Raphael Dornier is now the full time Managing Director at Dornier Wines. He was born in Munich in Germany and grew up in Switzerland where he received most of his school and university education. Raphael holds a PhD in Economics. He says: “In five years, I see Dornier as one of the most prominent brands of South African wines. With our small range of unique wines we will showcase the potential and character of our soils as well as our individual style. With the support of our dedicated team we will strive to improve from vintage to vintage based on our tradition of creativity, innovation and perfection.”
The Dornier Wines Estate was founded Christoph Dornier, Raphael’s father. Christoph was born in 1938 as the youngest child of Claude Dornier, the German aviation pioneer. He passed away in 2008. Art had been his vocation from the early days. After art schools in Switzerland and Germany, he had developed his trademark style made of symbols, riddles and bright colors. In the early 1990’s he became one of the first foreign investors in post apartheid South Africa.
Everyone in Germany and everyone in the world interested in aviation know Claude Dornier, Raphael’s grandfather, who was born in Kempten, Germany, in 1884. Claude is known as the aviation pioneer, who replaced wood and paper with metal in the design and construction of early aircraft. Unable to persuade Graf Zeppelin officials to diversify into airplanes, he formed his own company with his brother and enjoyed immediate success with some of the world's earliest, large, all metal aircraft. Notably, Dornier's DO-X was the world's largest passenger plane at its time, which in the face of widespread skepticism concerning its practicality flew from Germany to New York in 1931.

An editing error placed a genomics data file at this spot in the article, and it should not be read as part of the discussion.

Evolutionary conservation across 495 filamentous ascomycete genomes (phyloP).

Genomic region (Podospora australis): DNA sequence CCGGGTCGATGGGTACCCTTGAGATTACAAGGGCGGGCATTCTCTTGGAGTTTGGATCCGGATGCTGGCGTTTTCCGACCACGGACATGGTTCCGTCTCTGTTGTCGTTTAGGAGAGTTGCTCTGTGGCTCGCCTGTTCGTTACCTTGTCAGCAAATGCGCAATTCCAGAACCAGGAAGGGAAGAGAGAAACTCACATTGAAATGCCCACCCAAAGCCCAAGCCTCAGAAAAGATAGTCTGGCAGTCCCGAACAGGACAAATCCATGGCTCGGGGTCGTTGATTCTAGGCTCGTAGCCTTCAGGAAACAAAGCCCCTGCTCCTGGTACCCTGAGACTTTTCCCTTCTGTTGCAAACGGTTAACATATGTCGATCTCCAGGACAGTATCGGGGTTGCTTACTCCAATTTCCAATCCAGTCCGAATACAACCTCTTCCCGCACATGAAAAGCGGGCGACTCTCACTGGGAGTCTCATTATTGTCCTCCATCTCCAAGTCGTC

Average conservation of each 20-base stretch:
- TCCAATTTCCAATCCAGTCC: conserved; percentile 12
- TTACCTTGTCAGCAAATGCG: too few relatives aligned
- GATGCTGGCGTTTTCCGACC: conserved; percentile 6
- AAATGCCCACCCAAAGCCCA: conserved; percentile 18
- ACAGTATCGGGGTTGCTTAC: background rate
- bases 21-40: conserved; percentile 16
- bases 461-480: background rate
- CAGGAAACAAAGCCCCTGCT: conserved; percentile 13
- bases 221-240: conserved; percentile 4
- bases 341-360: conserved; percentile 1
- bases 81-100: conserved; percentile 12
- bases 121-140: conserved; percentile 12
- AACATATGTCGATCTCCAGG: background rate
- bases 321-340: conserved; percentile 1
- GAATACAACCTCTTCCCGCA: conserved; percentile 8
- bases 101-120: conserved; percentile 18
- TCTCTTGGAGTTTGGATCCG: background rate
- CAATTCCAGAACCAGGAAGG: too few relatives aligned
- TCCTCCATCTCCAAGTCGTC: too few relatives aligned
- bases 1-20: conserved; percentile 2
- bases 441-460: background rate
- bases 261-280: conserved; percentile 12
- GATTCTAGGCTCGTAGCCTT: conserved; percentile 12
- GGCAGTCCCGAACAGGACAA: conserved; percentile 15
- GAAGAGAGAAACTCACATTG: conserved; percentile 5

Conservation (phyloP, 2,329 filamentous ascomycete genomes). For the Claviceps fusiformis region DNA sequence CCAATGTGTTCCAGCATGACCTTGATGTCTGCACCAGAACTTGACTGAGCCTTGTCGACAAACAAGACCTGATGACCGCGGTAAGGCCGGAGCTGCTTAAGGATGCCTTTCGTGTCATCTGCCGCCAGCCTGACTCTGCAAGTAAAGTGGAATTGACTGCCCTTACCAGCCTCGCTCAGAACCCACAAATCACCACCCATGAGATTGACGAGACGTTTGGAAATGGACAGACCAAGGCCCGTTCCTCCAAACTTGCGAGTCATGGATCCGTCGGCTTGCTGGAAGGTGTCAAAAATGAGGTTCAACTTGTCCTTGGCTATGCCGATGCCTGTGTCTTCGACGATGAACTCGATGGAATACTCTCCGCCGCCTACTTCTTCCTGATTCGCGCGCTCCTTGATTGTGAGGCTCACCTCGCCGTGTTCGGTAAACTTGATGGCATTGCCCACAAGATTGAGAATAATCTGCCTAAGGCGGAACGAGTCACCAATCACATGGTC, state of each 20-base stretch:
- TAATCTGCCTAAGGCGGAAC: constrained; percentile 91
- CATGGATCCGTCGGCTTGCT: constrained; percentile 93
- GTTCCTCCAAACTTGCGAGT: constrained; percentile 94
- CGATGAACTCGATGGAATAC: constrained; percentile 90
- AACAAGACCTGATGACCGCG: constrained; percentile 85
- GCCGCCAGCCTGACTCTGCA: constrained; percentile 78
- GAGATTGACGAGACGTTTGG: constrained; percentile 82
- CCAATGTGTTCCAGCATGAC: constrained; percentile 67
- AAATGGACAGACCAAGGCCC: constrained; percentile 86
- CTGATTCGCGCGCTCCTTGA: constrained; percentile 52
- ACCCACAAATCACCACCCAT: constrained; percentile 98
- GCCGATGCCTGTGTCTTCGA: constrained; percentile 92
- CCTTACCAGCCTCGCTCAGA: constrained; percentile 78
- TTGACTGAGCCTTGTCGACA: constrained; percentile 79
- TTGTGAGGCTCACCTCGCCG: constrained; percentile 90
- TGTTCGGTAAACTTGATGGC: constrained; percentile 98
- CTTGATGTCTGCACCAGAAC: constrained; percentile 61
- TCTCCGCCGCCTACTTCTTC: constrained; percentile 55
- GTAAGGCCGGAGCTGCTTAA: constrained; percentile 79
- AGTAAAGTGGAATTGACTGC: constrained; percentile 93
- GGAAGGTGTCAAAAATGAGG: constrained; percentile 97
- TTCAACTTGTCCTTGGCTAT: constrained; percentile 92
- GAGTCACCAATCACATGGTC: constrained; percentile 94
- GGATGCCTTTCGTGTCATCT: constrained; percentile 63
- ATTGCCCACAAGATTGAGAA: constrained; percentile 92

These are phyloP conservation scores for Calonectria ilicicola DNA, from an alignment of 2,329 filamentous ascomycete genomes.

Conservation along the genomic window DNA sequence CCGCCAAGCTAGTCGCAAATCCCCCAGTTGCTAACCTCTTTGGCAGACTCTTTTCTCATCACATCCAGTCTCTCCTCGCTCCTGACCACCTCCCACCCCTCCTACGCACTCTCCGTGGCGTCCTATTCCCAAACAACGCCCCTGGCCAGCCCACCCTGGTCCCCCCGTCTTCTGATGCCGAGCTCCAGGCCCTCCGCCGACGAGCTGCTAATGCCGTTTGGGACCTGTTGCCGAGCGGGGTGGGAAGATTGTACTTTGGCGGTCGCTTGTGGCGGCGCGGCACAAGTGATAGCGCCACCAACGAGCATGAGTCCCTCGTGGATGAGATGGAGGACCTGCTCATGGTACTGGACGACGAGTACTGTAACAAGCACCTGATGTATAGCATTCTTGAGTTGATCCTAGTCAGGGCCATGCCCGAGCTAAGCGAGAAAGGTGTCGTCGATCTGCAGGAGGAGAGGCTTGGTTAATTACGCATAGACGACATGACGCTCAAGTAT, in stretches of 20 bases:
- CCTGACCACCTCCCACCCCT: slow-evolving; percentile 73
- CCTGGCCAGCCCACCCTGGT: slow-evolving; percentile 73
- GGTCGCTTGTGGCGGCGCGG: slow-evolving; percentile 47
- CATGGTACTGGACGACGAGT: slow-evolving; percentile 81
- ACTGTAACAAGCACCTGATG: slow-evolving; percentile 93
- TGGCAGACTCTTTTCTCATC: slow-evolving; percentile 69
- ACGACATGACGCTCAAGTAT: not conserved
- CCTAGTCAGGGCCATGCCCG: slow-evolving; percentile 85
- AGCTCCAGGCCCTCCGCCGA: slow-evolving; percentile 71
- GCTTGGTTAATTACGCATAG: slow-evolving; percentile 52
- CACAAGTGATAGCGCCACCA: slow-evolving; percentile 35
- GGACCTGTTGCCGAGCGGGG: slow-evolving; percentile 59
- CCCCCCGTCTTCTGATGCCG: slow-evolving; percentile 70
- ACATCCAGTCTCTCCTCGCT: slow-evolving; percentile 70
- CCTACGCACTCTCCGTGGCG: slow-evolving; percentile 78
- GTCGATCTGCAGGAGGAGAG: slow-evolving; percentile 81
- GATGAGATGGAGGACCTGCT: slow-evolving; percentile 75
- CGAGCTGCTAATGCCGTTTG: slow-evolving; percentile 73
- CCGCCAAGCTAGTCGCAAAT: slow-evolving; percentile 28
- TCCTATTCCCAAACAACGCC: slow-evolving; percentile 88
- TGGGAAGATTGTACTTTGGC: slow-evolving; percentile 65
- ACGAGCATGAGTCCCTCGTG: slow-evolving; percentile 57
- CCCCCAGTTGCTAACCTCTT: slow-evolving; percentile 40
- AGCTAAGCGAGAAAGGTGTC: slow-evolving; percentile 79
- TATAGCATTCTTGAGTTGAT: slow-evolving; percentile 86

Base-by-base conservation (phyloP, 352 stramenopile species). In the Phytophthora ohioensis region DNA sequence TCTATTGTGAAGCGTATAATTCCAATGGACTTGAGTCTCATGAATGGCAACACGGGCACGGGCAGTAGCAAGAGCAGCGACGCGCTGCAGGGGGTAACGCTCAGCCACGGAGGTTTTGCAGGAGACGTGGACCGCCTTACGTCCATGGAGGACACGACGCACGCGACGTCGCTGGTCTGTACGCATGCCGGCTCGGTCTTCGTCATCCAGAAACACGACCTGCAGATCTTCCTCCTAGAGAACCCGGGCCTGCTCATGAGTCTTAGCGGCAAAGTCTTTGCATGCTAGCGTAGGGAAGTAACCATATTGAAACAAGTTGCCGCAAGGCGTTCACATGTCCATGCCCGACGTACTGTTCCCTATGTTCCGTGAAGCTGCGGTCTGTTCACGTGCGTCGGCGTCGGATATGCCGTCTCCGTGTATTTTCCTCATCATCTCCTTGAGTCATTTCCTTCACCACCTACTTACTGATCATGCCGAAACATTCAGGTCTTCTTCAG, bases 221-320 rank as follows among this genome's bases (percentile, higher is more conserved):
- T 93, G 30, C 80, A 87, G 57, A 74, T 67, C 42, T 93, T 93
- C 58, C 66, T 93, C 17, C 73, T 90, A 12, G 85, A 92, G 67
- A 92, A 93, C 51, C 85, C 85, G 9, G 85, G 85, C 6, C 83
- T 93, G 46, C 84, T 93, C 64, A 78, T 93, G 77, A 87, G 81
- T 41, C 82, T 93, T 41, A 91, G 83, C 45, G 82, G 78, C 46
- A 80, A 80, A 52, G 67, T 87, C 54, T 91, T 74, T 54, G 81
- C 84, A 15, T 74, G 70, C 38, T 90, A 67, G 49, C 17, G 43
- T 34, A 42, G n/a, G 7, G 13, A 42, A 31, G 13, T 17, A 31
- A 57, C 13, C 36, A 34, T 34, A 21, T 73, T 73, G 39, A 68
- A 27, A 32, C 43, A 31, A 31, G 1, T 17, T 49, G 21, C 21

JC Steyn heads the Dornier wine cellar. He graduated from Stellenbosch University and took over Dornier Wines 5 years ago, after having gained experience of the full spectrum of viticulture and winemaking as right-hand man to charismatic winemaker of Cape Town’s Signal Hill Winery, Jean Vincent Ridon.
Picture: Christian G.E. Schiller with Dornier Winemaker JC Steyn
What we Drank and Ate
We had a lovely lunch at the Bodega, which offers spectacular mountain views and delectable country fare paired with Dornier wines. We were lucky to be there while the restaurant was hosting its second annual asparagus festival. Neal Norman offered a mouthwatering menu, featuring white and green asparagus, freshly picked on Saxenburg farm. As main course, I had asparagus with Black Forest Ham, Raphael with Salmon. As a starter we shared Flammenkuchen with green and white asparagus, porcini and watercress. Delicious! As to the wines, we had two flights, a white one and a red one.
Picture: My Main Course - Asparagus with Black Forest Ham